Self-Supervised Representation Learning from Flow Equivariance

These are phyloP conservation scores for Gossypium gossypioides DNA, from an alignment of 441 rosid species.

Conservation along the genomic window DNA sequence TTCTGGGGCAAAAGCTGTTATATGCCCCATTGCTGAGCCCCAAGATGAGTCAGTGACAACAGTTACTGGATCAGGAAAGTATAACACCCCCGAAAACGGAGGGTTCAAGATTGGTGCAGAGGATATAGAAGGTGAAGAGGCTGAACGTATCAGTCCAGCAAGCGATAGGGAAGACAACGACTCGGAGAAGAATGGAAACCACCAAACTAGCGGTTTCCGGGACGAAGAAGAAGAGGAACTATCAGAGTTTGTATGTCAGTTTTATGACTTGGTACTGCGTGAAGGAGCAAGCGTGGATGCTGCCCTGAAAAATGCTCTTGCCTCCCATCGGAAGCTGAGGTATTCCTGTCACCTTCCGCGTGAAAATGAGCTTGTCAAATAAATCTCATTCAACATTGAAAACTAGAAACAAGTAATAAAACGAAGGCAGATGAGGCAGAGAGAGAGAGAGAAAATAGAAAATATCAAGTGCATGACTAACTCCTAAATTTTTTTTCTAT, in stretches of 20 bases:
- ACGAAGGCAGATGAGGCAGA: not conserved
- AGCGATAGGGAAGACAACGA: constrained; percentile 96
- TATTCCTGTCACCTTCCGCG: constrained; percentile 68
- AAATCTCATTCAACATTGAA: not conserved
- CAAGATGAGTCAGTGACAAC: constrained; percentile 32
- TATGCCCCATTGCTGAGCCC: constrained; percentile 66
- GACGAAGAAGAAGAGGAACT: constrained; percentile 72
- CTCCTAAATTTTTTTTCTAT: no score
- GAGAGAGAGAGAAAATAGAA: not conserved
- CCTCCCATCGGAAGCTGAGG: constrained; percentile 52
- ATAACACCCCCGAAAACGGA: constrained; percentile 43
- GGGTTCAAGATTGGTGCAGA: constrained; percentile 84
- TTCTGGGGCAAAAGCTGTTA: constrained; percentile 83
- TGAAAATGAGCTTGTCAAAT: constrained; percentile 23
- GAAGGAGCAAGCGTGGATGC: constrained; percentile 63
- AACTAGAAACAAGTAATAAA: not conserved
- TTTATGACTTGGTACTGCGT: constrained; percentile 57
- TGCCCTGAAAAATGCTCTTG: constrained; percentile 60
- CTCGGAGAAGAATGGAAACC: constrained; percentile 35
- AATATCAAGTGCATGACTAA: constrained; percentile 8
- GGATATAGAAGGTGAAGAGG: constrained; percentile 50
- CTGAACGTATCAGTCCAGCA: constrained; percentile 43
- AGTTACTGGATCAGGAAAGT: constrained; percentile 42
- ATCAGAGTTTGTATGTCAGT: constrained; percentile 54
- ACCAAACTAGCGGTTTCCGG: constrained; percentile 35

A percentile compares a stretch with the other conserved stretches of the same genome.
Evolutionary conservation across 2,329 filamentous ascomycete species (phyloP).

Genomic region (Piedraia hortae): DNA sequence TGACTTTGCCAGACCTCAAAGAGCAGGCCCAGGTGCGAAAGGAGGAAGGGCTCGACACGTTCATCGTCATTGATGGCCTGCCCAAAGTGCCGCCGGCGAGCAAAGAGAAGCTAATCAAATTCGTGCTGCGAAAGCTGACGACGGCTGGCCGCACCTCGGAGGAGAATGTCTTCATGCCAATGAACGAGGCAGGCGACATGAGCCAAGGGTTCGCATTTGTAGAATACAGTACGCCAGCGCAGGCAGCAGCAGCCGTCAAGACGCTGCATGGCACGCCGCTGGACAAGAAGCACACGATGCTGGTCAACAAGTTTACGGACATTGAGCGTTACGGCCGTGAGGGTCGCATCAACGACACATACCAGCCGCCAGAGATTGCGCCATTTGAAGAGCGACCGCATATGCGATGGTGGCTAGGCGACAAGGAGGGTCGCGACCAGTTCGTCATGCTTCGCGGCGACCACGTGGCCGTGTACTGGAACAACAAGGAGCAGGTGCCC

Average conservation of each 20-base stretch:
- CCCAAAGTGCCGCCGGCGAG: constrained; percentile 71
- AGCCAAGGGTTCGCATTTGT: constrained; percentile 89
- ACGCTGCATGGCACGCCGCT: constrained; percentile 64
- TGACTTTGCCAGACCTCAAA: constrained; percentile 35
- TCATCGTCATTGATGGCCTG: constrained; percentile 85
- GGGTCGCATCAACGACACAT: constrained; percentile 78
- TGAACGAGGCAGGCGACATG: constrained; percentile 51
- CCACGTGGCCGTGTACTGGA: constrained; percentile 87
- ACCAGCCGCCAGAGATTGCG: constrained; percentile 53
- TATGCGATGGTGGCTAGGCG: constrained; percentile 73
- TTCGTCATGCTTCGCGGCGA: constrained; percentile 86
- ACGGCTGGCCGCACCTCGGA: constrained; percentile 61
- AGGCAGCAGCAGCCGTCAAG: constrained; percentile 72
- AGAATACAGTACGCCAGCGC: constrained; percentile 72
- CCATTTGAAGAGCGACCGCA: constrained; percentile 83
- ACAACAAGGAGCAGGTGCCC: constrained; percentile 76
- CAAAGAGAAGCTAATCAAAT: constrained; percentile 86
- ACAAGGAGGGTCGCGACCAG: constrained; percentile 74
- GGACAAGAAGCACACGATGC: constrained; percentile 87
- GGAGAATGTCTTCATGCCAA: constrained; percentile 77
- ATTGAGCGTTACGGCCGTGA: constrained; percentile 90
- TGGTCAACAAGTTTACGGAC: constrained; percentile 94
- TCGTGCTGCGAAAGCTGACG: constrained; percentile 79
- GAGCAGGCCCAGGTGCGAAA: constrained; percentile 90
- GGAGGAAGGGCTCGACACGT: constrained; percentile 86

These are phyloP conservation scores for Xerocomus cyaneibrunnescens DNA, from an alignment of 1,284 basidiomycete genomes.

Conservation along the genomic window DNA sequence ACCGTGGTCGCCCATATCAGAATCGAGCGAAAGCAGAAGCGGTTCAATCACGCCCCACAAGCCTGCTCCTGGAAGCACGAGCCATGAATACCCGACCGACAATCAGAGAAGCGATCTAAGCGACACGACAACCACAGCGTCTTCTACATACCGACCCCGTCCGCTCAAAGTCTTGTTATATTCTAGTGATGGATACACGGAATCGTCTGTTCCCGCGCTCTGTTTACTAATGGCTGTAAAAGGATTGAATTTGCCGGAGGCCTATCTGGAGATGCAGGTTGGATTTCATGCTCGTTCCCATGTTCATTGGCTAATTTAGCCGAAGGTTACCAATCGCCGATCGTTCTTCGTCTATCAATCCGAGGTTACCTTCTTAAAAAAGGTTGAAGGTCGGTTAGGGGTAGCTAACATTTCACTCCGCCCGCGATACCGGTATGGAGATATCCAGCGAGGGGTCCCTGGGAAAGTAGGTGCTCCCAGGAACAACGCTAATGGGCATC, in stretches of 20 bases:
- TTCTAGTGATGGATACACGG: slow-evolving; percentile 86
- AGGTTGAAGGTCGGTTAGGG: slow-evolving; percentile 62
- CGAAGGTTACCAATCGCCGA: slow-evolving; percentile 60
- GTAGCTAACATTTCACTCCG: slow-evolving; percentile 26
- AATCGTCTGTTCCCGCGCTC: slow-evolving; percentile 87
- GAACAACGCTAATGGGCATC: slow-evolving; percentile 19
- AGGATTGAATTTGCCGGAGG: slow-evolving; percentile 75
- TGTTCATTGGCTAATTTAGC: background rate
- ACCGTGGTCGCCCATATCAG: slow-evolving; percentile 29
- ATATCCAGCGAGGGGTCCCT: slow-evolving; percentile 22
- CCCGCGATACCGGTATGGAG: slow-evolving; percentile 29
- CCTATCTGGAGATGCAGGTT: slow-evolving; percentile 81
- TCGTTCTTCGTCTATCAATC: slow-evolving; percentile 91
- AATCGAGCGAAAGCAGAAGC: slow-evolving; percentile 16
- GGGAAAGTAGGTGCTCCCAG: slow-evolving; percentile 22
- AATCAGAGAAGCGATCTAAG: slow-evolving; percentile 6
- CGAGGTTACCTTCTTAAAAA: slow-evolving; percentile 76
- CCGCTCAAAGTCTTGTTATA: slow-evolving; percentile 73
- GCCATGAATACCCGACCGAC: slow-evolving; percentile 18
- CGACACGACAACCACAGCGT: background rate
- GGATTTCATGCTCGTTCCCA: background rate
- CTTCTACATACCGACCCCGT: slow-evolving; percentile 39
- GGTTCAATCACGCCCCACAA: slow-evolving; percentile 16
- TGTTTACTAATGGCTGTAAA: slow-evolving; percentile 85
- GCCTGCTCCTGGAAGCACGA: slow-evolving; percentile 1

Self-supervised representation learning is able to learn semantically meaningful features; however, much of its recent success relies on multiple crops of an image with very few objects. Instead of learning view-invariant representation from simple images, humans learn representations in a complex world with changing scenes by observing object movement, deformation, pose variation, and ego motion. Motivated by this ability, we present a new self-supervised learning representation framework that can be directly deployed on a video stream of complex scenes with many moving objects. Our framework features a simple flow equivariance objective that encourages the network to predict the features of another frame by applying a flow transformation to the features of the current frame. Our representations, learned from high-resolution raw video, can be readily used for downstream tasks on static images. Readout experiments on challenging semantic segmentation, instance segmentation, and object detection benchmarks show that we are able to outperform representations obtained from previous state-of-the-art methods including SimCLR and BYOL.
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